At the beginning of the 1970s, quartz movements begin to rival mechanical watches. Rolex knows they have to surpass themselves in order to avoid the fate of many of their competitors, who are going out of business. As a result, they create a line of valuable and important timepieces stylistically superior to their peers. This is the epoch that sees the birth of masterpieces such as the gold 6264. The present example features an intense champagne dial incorporating black subsidiary registers, with a warm chocolate shade in extraordinary good condition. The fact that this piece is now offered, while its electronic rivals of the time are no longer considered treasures, demonstrates its superiority.
The 6264 is the 6262's twin, with one essential difference. The bezel houses a track that fits a high resistant acrylic ring, similar to Hesalite, which at the time was used for watch crystals. Consequently, the tachymeter scale is not engraved but internally printed in white on a black field to improve legibility. As for the 6262, this reference also houses the new Valjoux calibre 727 which is an evolution of the previous 722-1 movement.
The present watch is of great interest to collectors not only because of its rarity, but also because of the Tiffany signature on the dial. In extremely rare instances, the most important retailers are allowed to personalise the dial with their trademark. Such is the case for this early 1970s 6264.
Tiffany and Co.
Originally founded as Tiffany & Young by Charles Lewis Tiffany and John B. Young in 1837, the firm is now one of the world's foremost jewellers.
Few companies have captured the public imagination to such an extent as Tiffany & Co. The firm's creations have been worn by members of some of the wealthiest nineteenth and twentieth centuries families, including the Astors, the Vanderbilts, and the prominent banker and watch enthusiast Henry Graves Junior.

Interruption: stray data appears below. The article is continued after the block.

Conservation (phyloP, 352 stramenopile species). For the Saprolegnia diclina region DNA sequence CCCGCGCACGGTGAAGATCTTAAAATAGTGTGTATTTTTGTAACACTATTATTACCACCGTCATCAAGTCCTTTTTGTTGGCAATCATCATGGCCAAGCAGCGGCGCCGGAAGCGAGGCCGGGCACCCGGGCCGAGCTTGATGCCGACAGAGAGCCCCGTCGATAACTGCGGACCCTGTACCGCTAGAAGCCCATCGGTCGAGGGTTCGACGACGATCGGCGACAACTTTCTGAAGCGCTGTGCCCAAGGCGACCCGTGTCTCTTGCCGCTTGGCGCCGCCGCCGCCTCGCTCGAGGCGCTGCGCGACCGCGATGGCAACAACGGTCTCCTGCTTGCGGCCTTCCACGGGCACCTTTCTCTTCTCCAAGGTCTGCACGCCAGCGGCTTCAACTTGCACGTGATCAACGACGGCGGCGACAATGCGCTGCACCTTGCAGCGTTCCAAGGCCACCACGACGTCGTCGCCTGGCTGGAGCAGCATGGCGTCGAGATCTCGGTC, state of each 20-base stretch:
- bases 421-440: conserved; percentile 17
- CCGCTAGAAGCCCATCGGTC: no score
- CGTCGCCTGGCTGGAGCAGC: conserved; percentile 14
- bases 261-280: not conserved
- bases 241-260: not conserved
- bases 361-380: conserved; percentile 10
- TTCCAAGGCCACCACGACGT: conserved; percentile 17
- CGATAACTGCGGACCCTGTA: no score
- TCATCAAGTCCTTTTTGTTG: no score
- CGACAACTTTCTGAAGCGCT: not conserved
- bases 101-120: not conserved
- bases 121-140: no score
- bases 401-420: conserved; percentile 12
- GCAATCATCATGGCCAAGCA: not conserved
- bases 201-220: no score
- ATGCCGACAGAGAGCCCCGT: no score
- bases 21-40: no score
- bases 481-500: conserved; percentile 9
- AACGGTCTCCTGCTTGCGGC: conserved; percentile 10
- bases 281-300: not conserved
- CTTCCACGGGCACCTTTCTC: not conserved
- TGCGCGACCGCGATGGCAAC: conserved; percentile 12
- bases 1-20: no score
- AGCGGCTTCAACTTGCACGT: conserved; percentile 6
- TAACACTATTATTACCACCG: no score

Tiffany & Co. is strongly associated with its colour "Tiffany Blue", a specific shade of light blue, very similar to robin's egg blue. Tiffany Blue is a trademarked colour and bears the same number, 1837, on the Pantone Matching System as the foundation year of Tiffany & Co. Exuding the material symbolism of romance, Tiffany Blue has been a very notable hue at celebrity weddings.
The house's fame was further immortalized by the 1961 movie Breakfast at Tiffany's starring Audrey Hepburn, and the song Diamonds Are A Girl's Best Friend sung by Marilyn Monroe in 1953s Gentlemen Prefer Blondes.
The cooperation between Tiffany & Co. and Rolex is longstanding, but extremely scarce. Examples signed by Tiffany, such as the present lot, are exceedingly rare, especially in this condition and with all the original parts. Just a handful of Daytonas - all references, all materials - retailed by Tiffany have appeared on the market over the past decade.